• Sylvie – That everything is simple and that we often over-think instead of just living the moment. Road trips in my own company with a good playlist are my favorite kind! Letting the road take me and stopping by when I feel like it. Freedom.
  • N.m.- I’m a lot tougher than I thought and I enjoy being by myself
  • Senora – I’ve learned that I’m smarter and stronger than I thought and that unless I’m on fire or missing a limb, nothing is a crisis….I can handle it!!
  • Myrna – I have learned that I don’t need to wait ’til someone is available to go on a trip; I can go by myself and actually prefer it. I think about the last two trips I took with others and there was always the feeling of having to accommodate others. On my own I come see and do what I want when I want.
  • Maureen – Being grateful for the experiences, adventures, and stories that my travels have brought into my life. I believe if you embrace solo travel with as much wonder on the inside as the outside you will return home with a renewed sense of self. Every trip is an adventure, and a challenge that gives me a sense of accomplishment, pride and empowerment. Where next is the question.

What more can be said. I agree with all of the above. Thanks everyone! :)

Related posts:

  • Juli Gestier

    Patience, waiting for buses, trains and planes

  • anne

    That I can travel on my own , but I do prefer to travel with someone. I have never been on a holiday on my own ,but I do travel on my own , to go to friends in France or Italy , by train normally.

  • Sara Tam

    Calm,confident and more trust my decision making.

  • http://solotravelerblog.com Janice Waugh

    Fabulous contribution Kristi. Thanks!

  • Kristi

    As a Travel agent, One of the perks at work are Free trips. My partners I book thru give me last minute free trips and I end up going solo as no one can take off in a moments notice. The first time I went on a River cruise thru Europe solo. I was a little apprehensive about A. going overseas by myself and b. having no one to share this amazing trip with. As I made my way to the airport, I questioned myself “should I really go? I feel lonely” I bravely got on that plane to Amsterdam. I told myself this is stupid, you will hate this… WELL, it wasn’t even a full 1st day yet and I realized… This is actually a good thing. I got onto my ship put my things down, sat in my sitting area in my room and watched Europe meander by… Stunning picturesque mountains, castles and small communities on the riverbanks, came and went.. I heard my inner peace speaking to me “there was no snore, no hosting you had to do, No body to pulse check to see if they were ok,no deciding who’s agenda you are going to do today. No decisions about when to eat what to do or anything, Just me ..on MY schedule. It was the most peaceful, relaxing trip I have even been on and 13 trips later I am still traveling solo By choice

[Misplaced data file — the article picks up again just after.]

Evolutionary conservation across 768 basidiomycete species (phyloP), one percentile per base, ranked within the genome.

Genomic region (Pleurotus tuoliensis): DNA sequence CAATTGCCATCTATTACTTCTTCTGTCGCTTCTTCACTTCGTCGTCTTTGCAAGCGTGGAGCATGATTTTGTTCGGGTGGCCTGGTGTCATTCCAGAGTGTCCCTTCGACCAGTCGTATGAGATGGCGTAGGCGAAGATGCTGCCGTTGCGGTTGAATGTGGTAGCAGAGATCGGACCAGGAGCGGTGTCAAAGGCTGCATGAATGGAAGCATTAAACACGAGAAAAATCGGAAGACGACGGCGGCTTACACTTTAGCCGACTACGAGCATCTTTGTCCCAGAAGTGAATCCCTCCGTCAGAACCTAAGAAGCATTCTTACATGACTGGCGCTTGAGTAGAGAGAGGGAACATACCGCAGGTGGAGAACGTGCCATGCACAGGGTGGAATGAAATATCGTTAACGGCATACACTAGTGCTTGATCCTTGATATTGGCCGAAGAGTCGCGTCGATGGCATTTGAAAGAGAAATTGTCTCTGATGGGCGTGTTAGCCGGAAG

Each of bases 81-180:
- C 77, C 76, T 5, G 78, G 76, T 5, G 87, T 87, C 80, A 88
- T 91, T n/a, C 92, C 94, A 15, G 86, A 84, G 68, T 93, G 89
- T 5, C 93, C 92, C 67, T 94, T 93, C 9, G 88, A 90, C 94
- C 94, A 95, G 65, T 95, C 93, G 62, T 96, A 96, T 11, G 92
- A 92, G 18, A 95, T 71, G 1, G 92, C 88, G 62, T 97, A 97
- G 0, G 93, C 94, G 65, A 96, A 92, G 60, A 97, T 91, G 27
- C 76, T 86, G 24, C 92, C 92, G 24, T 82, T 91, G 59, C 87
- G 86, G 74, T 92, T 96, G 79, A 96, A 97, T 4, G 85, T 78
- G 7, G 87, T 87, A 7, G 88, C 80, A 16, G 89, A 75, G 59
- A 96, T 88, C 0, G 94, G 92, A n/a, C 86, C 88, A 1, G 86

:)

  • Zagreb Charming EU Capital

    Traveling solo is allowing and pushing me to let myself to my intuitive inner guidance and to feel/process fully in my mind-body-spirit system all of the audio-visual, tactile, olfactory, taste experiences, that I would probably not be able to fully immerse myself in, if traveling in the crowd of any kind of group. It is more intense in experiencing the world around me and my own reactions to it. Similar to reading a great book or looking at that special movie – the strongest/best is to do it by ourselves. Having that attitude and being a guide, that is why I offer being a ‘tailor made’ local buddy to those who, when visiting Zagreb, Croatia, EU, feel a wish to share few hours of their time with a local buddy who can help around, suggest a sight or a happening or share a museum or theater visit : )

  • Gwen Menz

    Hi Jeff – I agree with you, waiting for a traveling companion could take forever. I have also found that going to movies and restaurants alone can actually be freeing, and driving 1000 miles with no one ragging at you in the backseat is amazing! Now I can stop at all the Civil War battlefields or cemeteries (or whatever) I want and not have to deal with it. Of course, if I WANT company, I will travel with friends or family, but I’m not waiting around for them either.